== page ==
Year in Review: New Report on the Controversial Donor-Advised Funds
Recently, donor-advised funds (DAFs) have been in the spotlight. In 2017, 6 of the top 10 recipients of charitable giving revenue were donor-advised funds (Chronicle of Philanthropy). While a donor-advised fund sponsor is a public charity, many consider charities that administer DAFs separate from traditional public charities. As a result, some feel that DAFs hinder the work of charities. As such, giving to a DAF instead of directly to a charity is seen as delaying the public benefit of those charitable dollars. However, as a fast-growing charitable giving vehicle, there is not a lot of information available.
Consequently, the National Philanthropic Trust has tracked data about donor-advised funds since 2007. For the 2018 report, the information is:
“…based on data collected during the second and third quarters of 2018 about donor-advised funds and the charities that operate them in fiscal year 2017.” (“2018 Donor-Advised Fund Report,” About this Report, 2018)
With this in mind, let's look at the data.
Highlights from The 2018 DAF Report:
463,622 individual DAFs throughout the U.S.
$29.23 billion donated to DAFs
$19.08 billion in grants from DAFs to qualified charities.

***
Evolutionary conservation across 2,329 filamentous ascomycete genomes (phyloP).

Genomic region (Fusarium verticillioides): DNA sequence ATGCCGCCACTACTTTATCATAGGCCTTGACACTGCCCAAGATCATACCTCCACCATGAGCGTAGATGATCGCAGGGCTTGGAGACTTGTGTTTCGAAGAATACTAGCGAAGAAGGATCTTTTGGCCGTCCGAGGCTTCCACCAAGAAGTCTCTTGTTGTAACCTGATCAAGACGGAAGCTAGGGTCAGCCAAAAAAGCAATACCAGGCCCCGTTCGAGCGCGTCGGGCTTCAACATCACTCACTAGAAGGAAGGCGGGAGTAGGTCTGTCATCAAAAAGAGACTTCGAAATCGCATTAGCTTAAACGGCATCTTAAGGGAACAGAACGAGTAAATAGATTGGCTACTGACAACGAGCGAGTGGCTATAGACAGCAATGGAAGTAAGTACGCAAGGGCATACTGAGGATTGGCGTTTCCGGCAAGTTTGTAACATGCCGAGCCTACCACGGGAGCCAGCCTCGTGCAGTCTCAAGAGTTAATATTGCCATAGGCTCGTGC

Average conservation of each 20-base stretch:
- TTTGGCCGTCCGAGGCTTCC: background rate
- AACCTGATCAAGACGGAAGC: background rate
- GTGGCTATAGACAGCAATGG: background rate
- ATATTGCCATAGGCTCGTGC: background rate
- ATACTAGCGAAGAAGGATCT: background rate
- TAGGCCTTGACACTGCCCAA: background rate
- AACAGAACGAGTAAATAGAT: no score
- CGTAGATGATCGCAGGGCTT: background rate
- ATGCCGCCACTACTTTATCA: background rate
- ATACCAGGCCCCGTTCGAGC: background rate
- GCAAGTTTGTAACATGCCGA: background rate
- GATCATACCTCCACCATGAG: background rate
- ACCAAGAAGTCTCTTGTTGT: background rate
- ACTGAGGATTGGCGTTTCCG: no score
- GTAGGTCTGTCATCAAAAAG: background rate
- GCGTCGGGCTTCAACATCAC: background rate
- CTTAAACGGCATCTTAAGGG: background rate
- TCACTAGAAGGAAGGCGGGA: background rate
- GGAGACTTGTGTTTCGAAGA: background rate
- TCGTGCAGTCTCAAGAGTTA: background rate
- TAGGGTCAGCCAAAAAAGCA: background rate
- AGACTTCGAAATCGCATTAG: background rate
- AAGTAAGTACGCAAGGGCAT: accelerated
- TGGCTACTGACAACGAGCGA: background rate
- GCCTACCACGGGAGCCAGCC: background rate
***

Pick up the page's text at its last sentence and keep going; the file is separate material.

$110.01 billion in total charitable assets held by donor-advised funds.
2018 is the first year that the value of charitable assets in donor-advised funds passed the $100 billion mark. (“2018 Donor-Advised Fund Report,” Introduction, 2018)
DAF vs. Overall Giving:
Next, let's look at overall giving in 2017:
$410.02 billion in total estimated charitable contributions in the U.S.
70% of this or $286.65 billion is attributed to individual giving.
10.2% or $29.23 billion were contributed to donor-advised funds.
(“2018 Donor-Advised Fund Report,” About this Report, 2018)
DAF vs. Private Foundation:
Often, donor-advised funds are viewed as a cheaper alternative to private foundations.
Unlike DAFs, private foundations are required to annually distribute a minimum of 5% of the fair market value of its assets. Comparatively, let’s look at the payout rates for DAFs and private foundations:
DAF Payout Rates
Private Foundation Payout Rates
Based on this data, we see that DAFs consistently have higher payout rates than private foundations in recent years.
To sum up:
Charitable contributions to a DAF only accounted for approximately 10% of the overall giving in 2017.
Individual giving still accounted for 70% of all charitable giving in 2017.
DAFs have consistently had a higher payout rate than private foundations for 2015-2017.
In this day and age, it is easy for the lack of widespread data to skew the perception of the charitable impact of DAFs. As more research is done, it will show that giving through DAFs will be just as impactful as giving directly to a charity.
Read the full report here!
2018 Donor-Advised Fund Report. (2018, January 1). Retrieved February 26, 2019, from https://www.nptrust.org/reports/daf-report/
Chronicle of Philanthropy, "How Much America's Biggest Charities Raise: 27 Years of Data", October 31, 2017
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